Anti-social drinking in the streets can intimidate members of the public, cause disorder and nuisance, and generally degrade a public space. This can range from groups of street drinkers, sometimes known as 'drinking schools', to general drunken or rowdy behaviour as part of the night-time culture of many towns and cities.
The National Alcohol Harm Reduction Strategy calculated the overall annual cost of crime and anti-social behaviour linked to alcohol misuse to be £7.3bn. Alcohol misuse shows strong links to violence.
Street drinking can be perceived as intimidating by others. Alcohol misuse is linked to disorder and contributes to an increase in people's fear of crime; there is a perception that alcohol-related violence on the streets is increasing, and some members of the public see drinking on the street as a problem. Many people are therefore less, rather than more, likely to want to spend time in city centres perceived as violent and dominated by alcohol.
Where someone is causing alarm and distress through their drunken behaviour, it may be necessary to protect the community using an Anti-Social Behaviour Order (ASBO) or an injunction. These can both be used to exclude the perpetrator from the area in which they have been causing a problem and also from areas where they can obtain alcohol. This can also be an effective way to ban an individual from licensed premises where they have been causing disruption and disorder.
England & Wales
Under the provisions of the Licensed Premises (Exclusion of Certain Persons) Act 1980, following conviction for an offence committed on licensed premises involving violence or threats of violence, a court can make an order prohibiting the person from entering those premises and any other specified licensed premises. The order may remain in force for between three months and two years.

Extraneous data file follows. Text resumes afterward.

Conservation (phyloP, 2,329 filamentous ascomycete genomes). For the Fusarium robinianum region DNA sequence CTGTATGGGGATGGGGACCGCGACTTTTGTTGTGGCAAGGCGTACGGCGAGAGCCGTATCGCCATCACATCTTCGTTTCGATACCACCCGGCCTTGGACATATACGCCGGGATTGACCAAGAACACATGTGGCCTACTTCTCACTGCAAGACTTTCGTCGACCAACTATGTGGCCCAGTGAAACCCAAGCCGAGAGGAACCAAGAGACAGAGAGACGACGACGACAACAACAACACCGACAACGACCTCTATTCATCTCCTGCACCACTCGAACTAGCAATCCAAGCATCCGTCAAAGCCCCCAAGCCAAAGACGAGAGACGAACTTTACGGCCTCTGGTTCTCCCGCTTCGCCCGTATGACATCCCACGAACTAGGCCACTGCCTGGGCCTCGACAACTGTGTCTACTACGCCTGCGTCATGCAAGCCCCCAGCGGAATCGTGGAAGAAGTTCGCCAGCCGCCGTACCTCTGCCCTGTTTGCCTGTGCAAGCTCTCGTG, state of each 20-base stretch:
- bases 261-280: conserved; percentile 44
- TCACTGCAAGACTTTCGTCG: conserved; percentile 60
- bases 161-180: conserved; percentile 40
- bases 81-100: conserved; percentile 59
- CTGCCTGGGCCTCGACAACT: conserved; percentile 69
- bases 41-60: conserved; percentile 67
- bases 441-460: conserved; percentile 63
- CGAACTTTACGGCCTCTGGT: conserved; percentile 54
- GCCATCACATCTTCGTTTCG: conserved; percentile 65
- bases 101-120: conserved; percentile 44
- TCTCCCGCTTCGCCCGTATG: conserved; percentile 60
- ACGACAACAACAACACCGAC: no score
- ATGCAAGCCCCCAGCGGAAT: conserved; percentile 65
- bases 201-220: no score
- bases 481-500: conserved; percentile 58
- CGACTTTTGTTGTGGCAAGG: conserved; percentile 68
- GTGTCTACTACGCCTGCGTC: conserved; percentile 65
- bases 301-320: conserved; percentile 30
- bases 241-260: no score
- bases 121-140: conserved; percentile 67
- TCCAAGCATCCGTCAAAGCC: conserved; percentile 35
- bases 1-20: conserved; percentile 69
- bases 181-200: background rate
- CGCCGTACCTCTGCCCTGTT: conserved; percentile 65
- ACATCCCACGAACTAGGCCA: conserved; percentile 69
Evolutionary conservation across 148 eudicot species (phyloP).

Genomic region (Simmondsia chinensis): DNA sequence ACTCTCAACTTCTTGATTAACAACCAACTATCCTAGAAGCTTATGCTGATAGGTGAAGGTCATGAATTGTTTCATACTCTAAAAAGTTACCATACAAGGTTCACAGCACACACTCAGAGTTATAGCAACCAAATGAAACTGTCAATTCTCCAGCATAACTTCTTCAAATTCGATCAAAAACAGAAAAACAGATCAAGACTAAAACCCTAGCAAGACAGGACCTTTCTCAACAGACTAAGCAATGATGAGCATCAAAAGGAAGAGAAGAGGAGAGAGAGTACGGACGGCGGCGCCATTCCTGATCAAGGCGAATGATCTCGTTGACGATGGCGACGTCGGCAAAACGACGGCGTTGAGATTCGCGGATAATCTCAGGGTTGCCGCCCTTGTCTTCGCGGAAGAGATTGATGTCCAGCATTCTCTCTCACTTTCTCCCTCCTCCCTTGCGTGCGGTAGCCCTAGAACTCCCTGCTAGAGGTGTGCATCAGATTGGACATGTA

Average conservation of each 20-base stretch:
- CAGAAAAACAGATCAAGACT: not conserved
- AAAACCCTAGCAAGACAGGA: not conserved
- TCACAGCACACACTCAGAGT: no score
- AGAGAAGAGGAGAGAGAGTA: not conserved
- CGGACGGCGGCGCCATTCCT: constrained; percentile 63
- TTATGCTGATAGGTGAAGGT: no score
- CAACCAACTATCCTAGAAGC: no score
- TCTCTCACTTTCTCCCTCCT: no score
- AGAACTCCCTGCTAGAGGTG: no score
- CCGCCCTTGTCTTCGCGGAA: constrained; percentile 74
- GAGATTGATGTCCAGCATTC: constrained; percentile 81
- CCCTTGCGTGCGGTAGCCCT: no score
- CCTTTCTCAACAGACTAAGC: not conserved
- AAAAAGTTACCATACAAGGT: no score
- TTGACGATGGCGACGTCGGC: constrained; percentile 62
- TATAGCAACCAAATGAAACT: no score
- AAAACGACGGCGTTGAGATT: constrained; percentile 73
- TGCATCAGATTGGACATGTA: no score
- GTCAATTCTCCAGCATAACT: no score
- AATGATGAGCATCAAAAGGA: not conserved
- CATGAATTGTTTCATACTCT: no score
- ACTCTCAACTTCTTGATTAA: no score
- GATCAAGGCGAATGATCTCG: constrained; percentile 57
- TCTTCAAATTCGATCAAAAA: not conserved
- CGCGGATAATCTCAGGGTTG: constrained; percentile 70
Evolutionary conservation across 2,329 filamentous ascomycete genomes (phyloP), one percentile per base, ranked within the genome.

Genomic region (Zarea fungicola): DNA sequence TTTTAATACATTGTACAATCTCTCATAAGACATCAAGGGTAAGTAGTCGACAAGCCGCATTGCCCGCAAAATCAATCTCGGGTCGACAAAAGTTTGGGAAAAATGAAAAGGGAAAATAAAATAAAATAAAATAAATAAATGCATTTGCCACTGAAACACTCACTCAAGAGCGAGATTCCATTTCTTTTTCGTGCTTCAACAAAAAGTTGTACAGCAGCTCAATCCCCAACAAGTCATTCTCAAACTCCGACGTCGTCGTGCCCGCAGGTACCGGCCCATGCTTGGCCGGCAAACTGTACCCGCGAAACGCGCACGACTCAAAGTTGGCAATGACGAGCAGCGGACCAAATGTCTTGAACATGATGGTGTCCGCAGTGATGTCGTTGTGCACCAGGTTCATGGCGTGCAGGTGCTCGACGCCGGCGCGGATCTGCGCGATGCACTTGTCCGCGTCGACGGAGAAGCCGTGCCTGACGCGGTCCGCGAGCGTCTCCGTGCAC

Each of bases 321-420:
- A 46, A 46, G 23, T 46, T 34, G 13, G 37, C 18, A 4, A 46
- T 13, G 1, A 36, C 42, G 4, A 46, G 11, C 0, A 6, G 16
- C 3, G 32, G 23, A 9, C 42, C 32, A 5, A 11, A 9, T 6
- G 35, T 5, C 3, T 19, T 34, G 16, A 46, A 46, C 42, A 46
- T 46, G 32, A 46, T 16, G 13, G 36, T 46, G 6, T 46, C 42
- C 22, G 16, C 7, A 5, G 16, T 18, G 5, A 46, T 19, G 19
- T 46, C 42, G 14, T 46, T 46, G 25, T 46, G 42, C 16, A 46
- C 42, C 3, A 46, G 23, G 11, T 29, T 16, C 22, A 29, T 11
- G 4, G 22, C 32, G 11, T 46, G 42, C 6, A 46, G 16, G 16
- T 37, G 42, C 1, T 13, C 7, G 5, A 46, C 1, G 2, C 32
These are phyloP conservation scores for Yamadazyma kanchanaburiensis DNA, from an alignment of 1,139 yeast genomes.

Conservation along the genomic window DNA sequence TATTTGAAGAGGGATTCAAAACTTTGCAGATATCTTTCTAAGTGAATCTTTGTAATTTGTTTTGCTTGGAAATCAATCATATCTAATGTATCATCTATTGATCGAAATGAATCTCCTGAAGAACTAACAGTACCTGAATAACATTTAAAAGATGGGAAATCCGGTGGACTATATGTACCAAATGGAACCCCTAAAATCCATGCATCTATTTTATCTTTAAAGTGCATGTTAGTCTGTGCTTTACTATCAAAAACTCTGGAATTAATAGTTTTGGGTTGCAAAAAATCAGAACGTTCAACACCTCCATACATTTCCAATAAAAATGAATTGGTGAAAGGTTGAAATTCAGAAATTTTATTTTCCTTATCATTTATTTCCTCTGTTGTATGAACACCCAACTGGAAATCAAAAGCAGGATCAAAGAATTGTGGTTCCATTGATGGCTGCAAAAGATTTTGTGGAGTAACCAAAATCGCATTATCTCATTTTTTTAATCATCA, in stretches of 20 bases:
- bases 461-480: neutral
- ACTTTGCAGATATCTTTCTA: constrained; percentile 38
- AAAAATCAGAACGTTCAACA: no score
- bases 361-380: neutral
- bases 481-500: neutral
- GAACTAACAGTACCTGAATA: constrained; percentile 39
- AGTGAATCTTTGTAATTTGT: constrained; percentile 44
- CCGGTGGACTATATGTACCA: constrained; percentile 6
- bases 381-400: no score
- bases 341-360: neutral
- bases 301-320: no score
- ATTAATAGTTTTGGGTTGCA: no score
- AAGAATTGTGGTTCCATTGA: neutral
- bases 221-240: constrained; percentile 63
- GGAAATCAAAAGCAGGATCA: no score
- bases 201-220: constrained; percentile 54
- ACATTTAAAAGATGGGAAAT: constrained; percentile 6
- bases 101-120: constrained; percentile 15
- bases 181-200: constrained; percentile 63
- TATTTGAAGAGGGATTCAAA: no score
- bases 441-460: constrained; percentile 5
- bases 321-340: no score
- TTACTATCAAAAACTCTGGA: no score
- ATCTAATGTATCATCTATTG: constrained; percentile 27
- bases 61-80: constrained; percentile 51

Under the Licensing (Northern Ireland Order) 1996, the holder of a licence, their servant or agent can refuse to admit or expel any person from a licensed premises if they are drunk ,acting in a disorderly manner or in any way that would subject the holder of the licence to a penalty under the Order. If the person fails to leave they will be fined up to £2,500 or imprisoned for up to six months.
People who are drunk and causing anti-social behaviour can also be arrested as drunk and disorderly, drunk in a highway or causing harassment, alarm or distress under section 5 of the Public Order Act 1986 or Articles 18 and 19 of the Public Order (Northern Ireland) Order 1987. Some police authorities refer those arrested and on bail, for alcohol treatment. Penalty notices for disorder can also be an effective way to deal with these offences.
ASBOs can also be an effective way to ban an individual from a licensed premises where they have been causing disruption and disorder. Where someone is convicted in court for violent behaviour on licensed premises, the court should always consider using an exclusion order or an ASBO on conviction to ban them from that and other relevant premises. This can be necessary to protect the staff and customers of the licensed premises.
Designated Public Place Orders (DPPOs) under the Criminal Justice and Police Act 2001, or the Criminal Justice (Northern Ireland) Order 2008, give local authorities powers to designate places where restrictions on public drinking will apply. These are available in areas that have experienced alcohol-related disorder or nuisance. Once a DPPO is in place, the police can use their confiscation powers to enforce these restrictions. Over 90 areas across the country have now introduced controlled drinking zones, ranging from small areas to city-wide.
The Violent Crime Reduction Act 2006 introduced new Alcohol Disorder Zones. These build on the existing powers that allow police and local authorities to use a DPPO to confiscate alcohol containers within a certain area. The new Alcohol Disorder Zones cover licensed premises in areas that experience alcohol-related disorder. Before such a zone was designated, licensed premises would be warned to take their own steps to reduce alcohol disorder, otherwise a designation would be imminent. They would also be required to contribute towards the policing and other local costs of dealing with the disorder in this area.
Section 27 of the Violent Crime Reduction Act 2006 provides a constable in uniform with the power to issue a direction to an individual aged 16 years or over, to leave a locality. The constable can apply the direction if they are satisfied that the individual's presence is likely to contribute to the occurrence, repetition or continuance of alcohol-related crime and disorder. The direction can prohibit their return for up to 48 hours.